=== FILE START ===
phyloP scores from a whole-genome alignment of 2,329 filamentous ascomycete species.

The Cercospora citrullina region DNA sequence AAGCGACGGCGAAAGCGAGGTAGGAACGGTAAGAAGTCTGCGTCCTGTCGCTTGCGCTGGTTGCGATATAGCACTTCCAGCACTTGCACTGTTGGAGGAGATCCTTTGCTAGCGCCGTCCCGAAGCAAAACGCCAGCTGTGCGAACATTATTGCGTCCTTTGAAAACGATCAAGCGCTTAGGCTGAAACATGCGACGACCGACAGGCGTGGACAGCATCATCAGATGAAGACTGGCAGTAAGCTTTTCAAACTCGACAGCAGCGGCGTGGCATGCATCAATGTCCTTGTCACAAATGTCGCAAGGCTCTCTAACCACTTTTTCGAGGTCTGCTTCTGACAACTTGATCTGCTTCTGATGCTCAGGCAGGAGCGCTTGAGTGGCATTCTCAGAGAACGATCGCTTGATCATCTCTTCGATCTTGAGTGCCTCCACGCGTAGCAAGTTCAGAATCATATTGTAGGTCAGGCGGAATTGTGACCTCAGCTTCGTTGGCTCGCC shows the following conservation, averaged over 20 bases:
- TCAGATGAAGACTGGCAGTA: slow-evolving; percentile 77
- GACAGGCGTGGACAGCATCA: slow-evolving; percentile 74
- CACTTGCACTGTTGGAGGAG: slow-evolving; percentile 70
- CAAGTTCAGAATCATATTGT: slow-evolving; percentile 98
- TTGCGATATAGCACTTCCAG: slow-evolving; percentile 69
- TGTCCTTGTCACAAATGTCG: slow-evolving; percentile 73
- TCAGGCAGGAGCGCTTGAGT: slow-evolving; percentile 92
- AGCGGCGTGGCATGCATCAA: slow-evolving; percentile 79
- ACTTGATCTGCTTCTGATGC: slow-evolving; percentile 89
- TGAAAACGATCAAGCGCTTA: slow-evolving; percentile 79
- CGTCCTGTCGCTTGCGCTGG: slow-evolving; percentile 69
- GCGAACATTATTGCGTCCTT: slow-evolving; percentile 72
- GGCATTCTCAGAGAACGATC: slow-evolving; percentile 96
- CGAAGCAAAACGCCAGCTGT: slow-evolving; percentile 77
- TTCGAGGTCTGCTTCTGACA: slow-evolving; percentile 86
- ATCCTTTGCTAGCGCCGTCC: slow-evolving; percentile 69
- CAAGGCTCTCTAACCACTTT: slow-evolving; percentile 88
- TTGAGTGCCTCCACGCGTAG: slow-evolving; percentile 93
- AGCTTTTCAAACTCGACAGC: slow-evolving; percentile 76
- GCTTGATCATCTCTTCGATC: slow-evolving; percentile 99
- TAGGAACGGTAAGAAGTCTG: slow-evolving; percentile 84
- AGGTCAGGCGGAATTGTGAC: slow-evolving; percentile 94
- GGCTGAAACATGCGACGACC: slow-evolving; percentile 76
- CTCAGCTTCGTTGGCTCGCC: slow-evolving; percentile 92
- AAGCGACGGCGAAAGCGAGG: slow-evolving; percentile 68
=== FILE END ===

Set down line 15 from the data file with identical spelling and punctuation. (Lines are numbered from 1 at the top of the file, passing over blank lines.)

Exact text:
- GGCATTCTCAGAGAACGATC: slow-evolving; percentile 96